PARIS ― An Anglo-French project for a combat drone demonstrator is switching tracks, as Britain is now more interested in pursuing a surveillance UAV, according to French Armed Forces Minister Florence Parly.

“The FCAS project is undergoing a reorientation,“ she said in an interview with weekly magazine Air & Cosmos, published May 11. “Our British allies would like to steer the project toward a surveillance drone.“

London and Paris, in a bid to pool their interest in respectively surveillance and combat drones, are working on “definition of the technology packages, which would allow us to feed into these two streams at the same time,“ she said.

France and the U.K. had planned to pursue a €2 billion (U.S. $2.4 billion) project to design and build a technology demonstrator for a combat drone, dubbed Future Combat Air System Demonstration Program, or FCAS DP. But the lack of announcement of a program launch at the Anglo-French summit in January was seen by French industry as a rethink on the British side.

France, however, has continued interest in building an unmanned combat air vehicle.

Despite the U.K.’s interest in an intelligence, surveillance and reconnaissance UAV, there was scope for cooperation with France by sharing the technology on the FCAS DP.

The technology packages were a “great opportunity“ that could be used in a broad project to integrate manned and unmanned aircraft into a combined network, dubbed Future System for Air Combat, Parly said.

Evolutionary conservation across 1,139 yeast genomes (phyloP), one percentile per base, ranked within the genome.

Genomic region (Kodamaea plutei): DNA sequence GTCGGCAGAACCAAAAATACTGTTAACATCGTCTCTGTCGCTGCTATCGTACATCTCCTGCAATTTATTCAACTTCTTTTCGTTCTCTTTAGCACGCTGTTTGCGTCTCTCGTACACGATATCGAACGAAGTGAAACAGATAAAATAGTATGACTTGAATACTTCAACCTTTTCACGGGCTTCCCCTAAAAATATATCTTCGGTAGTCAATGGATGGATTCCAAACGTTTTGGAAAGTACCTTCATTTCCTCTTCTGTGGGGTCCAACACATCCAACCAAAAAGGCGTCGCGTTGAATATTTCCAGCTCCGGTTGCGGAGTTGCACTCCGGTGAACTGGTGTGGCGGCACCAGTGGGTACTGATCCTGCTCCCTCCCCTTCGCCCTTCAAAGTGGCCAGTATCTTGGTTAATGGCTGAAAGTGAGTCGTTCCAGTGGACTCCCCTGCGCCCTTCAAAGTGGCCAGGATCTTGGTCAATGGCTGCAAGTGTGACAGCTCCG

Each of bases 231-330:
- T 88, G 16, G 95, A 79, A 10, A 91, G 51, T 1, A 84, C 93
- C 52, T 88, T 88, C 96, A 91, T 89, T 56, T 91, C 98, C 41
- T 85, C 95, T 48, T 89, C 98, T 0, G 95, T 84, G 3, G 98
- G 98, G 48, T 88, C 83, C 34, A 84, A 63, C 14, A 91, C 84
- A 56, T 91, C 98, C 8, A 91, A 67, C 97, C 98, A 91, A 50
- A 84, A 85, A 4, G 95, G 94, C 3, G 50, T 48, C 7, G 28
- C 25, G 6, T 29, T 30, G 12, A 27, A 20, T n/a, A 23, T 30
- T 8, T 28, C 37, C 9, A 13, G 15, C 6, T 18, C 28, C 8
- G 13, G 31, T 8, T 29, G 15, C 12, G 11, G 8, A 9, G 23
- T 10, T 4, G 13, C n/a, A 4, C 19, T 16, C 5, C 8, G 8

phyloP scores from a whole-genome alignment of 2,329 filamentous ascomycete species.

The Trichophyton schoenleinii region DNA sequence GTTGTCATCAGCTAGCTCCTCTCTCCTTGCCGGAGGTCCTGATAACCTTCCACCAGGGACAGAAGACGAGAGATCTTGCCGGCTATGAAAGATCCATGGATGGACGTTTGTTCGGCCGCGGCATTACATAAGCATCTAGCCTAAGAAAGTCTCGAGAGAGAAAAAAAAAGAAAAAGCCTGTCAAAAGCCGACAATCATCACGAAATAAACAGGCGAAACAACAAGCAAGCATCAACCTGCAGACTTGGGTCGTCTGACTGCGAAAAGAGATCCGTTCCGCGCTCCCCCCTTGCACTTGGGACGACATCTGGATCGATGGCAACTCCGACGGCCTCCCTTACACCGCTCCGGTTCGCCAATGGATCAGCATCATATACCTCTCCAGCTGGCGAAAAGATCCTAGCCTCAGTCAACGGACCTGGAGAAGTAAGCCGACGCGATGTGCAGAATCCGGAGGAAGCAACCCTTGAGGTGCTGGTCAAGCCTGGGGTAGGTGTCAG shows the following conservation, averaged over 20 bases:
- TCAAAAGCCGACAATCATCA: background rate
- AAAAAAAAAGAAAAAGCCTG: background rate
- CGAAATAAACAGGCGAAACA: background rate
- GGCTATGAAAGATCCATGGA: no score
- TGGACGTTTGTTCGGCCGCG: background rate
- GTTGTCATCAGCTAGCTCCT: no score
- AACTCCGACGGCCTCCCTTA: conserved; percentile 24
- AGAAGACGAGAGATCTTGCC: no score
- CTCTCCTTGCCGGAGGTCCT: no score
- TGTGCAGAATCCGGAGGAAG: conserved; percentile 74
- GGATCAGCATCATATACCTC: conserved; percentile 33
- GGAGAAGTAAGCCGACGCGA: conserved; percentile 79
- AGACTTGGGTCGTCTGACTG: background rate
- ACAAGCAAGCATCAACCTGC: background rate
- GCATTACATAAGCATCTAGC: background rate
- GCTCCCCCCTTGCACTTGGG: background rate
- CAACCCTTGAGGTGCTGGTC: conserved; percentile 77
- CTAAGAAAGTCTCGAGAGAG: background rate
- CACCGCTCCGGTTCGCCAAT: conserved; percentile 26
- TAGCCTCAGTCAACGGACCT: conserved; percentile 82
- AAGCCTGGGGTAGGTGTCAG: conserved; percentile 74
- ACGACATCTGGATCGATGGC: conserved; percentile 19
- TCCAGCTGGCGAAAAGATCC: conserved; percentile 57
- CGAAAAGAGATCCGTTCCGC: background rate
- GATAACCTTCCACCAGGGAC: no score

Germany is the partner for France on the latter, which will be opened up to other European partners, she said. “Certain (countries) have already asked and nothing rules out opening the project up for the United Kingdom if they wish to join,“ she said.

Work on the FCAS DP project is “extremely useful“ for France and the U.K., she added. “This is not about public relations.“

Defense industry analyst Fabrice Wolf is not surprised at the revelation, as Britain will have the stealthy F-35 fighter jet for operations in high-intensity zones, and a UCAV would duplicate the F-35.

For France, and particularly Germany, it is “indispensable“ to have such a UCAV capability, he added. Germany needs a replacement for its Tornado fighter and a planned Franco-German fighter will enter service around 2040.

Time was needed to allow the FCAS DP projects to mature and then be considered for incorporation with a larger European program, Parly said.

The French approach, whether working on the project with Germany or the U.K., was to identify useful and concrete projects, work in close cooperation, build solid foundations, and then open up to other partners, she said, all aimed at building European defense.

A strengthening of ties between Berlin and Paris is seen by the French defense industry as partly due to London’s planned departure next year from the European Union.

Britain worked on its Taranis UCAV demonstrator, which was first flown by prime contractor BAE Systems in Australia in August 2013.

For France, the initial test program for its Neuron UCAV demonstrator began in December 2012 to September 2015, flying in France and partner nations Italy and Sweden. The six nations backing the program are France, Greece, Italy, Spain, Sweden and Switzerland, with the former acting as the lead nation.

Dassault Aviation is the Neuron prime contractor, with subcontractors Airbus Defence & Space of Spain, Alenia of Italy, Hellenic Aerospace Industry of Greece, Ruag of Switzerland, and Saab of Sweden.